Celebrating the Lives of RRF Trustees Emeriti

RRF Foundation for Aging fondly remembers the contributions made by Trustees Emeriti John F. Santos and Sr. Stella Louise Slomka, both of whom recently passed away.  Each of them played a pivotal role in shaping the direction of RRF.

John F. Santos, PhD, 95, of Plant City, FL, passed away peacefully and began his journey home on May 3rd, 2020.

Dr. John F. Santos ventured to South Bend, Indiana in 1966 with family in tow. He had been recruited by Fr Hesburgh to develop a Psychology Department for the University of Notr.e Dame. He was the Founding Chairman of the Department and retired as Emeritus Professor of Psychology. He was also the Founder and Director of the GERAS Center at the University of Notre Dame. 

He was a trustee of The Retirement Research Foundation, a member of the Board of Directors of the Alliance for Aging Research, and Editor Emeritus of Gerontology & Geriatrics Education, a multi-disciplinary journal in the field of aging.  He served as Chair of the National Institute of Mental Health Life Course Review Group and as a member of the National Advisory Council on Aging of the National Institute on Aging.  He was named a founding member of the Advisory Committee of the National Aging Information Center (NAIC) of the Administration on Aging (AOA).  His research, teaching and service background included educational, research and service programs in geropsychology, mental health and aging, minority aging, geriatric suicide and the problems of the frail and homeless elderly.  He served as population advisor to the Ford Foundation for Mexico, Central America and the Caribbean and as field director for Peace Corps research in Brazil.

He was born to parents John Francisco and Carmelite Bordes on May 23, 1924 in New Orleans, LA. He attended Jesuit High School and was in the Army Air Corp from 1942 to 1946, where he discovered his gift for lecturing at 19 years old in front of the Army AC brass. As he would tell the story: “I started talking and I was so damn scared, I couldn’t shut up”.  He went on to receive his doctoral degree from Tulane University and completed a foreign language post doctorate at the University of Texas.

In lieu of flowers, Dr. Santos’ family suggests a donation to a cause near and dear to his heart and one in which he was still talking about on his last day: gerontological training and leadership in academic institutions. 

Sister Stella Louise Slomka passed away on May 16, 2020 at the age of 99 at Ascension/Nazarethville Nursing Home, where she had spent the last seven years of her life in retirement.  Sister Stella Louise was born in Chicago in 1920 and was looking forward to celebrating her 100th birthday with her many friends, with whom she had shared her life in Healthcare for over fifty years.  She entered the Sisters of the Holy Family of Nazareth in 1937, began studies to become a nurse, but moved on to be an X-Ray technician, in Texas and in Chicago.  After a brief stint in this area she studied Business and Commerce followed by Hospital Administration, which led to her being appointed Administrator of St. Mary of Nazareth Hospital in Chicago by her Religious Community in 1959.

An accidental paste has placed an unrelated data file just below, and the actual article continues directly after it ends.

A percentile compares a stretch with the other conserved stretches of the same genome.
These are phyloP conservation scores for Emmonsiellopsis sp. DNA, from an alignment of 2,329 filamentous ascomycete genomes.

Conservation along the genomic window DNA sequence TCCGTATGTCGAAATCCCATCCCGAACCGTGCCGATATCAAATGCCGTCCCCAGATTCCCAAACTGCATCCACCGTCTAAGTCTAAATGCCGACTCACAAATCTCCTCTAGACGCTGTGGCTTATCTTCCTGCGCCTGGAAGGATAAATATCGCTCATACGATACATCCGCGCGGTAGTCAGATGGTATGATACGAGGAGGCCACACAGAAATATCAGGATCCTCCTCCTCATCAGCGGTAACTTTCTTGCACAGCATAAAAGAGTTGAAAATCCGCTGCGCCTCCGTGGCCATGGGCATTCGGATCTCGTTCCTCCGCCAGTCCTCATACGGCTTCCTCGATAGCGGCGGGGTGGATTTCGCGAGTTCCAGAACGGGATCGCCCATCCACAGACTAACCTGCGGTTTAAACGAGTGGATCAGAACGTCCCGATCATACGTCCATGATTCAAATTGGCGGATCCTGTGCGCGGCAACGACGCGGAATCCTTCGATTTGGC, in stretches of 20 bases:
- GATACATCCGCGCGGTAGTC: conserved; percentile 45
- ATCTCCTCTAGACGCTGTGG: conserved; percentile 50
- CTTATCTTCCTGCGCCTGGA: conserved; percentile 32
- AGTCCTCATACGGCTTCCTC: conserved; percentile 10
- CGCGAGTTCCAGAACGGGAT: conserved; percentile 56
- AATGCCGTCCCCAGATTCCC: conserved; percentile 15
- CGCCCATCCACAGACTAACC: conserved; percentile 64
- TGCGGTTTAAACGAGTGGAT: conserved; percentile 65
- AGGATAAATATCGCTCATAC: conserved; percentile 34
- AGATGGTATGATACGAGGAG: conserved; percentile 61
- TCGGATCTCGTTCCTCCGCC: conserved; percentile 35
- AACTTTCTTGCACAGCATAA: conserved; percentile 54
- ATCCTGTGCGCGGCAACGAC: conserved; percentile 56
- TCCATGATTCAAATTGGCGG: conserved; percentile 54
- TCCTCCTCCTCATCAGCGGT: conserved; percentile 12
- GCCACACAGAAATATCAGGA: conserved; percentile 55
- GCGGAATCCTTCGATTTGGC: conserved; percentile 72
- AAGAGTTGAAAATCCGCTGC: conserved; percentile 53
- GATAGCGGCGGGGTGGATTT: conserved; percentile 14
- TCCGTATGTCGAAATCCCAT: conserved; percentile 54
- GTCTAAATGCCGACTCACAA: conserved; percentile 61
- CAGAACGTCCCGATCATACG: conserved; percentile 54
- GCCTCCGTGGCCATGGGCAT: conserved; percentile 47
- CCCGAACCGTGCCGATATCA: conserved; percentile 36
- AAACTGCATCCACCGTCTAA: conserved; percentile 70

Early on, Sister Stella had a vision for a new hospital realizing that the first St. Mary’s Hospital built in 1894 no longer met the needs of the multi-cultural people of the Humboldt Park/West Town Neighborhoods.  She directed the construction of the new 16-story, 490-Bed St. Mary of Nazareth Hospital Center, which in recent years became part of Resurrection Healthcare, then Presence Health and currently Amita Health.  She also oversaw the construction of a Medical Office Building in an area of Chicago where adequate medical services were not available.  The hospital welcomed and served a diverse community with high needs, including people who were new immigrants to Chicago.  Sister Stella Louise felt that St. Mary’s had a mission in the neighborhood.  She also believed that, in time, the neighborhood being only 3-4 miles from downtown Chicago would be revitalized.  She persisted in her determination, even going to Rome to obtain the necessary approvals.  The new St. Mary of Nazareth Hospital Center opened in 1975 as a state-of-the-art facility with single patient rooms, a new concept at the time.

Sister Stella Louise served on a number of Boards over the years including The Retirement Research Foundation Board for nearly thirty-five years.  The Retirement Research Foundation had a special place on her agenda because she was anxious to assist older people as she herself was moving toward that chapter in her life and she was well aware of their needs.

Sister received many Awards over the years including Woman of the Year Award; Loyola University Community Service Award; a special award from Francis Cardinal George, Archbishop of Chicago; and an award from Pope John Paul II, whom she met personally at the hospital, when he was a visiting cardinal to Chicago. 

When she began her life as a Sister of the Holy Family of Nazareth, Sister Stella Louise had no idea where her journey would take her over the next 83 years.  She touched the lives of thousands through her hospital ministry and her involvement on numerous committees and boards over the years.    

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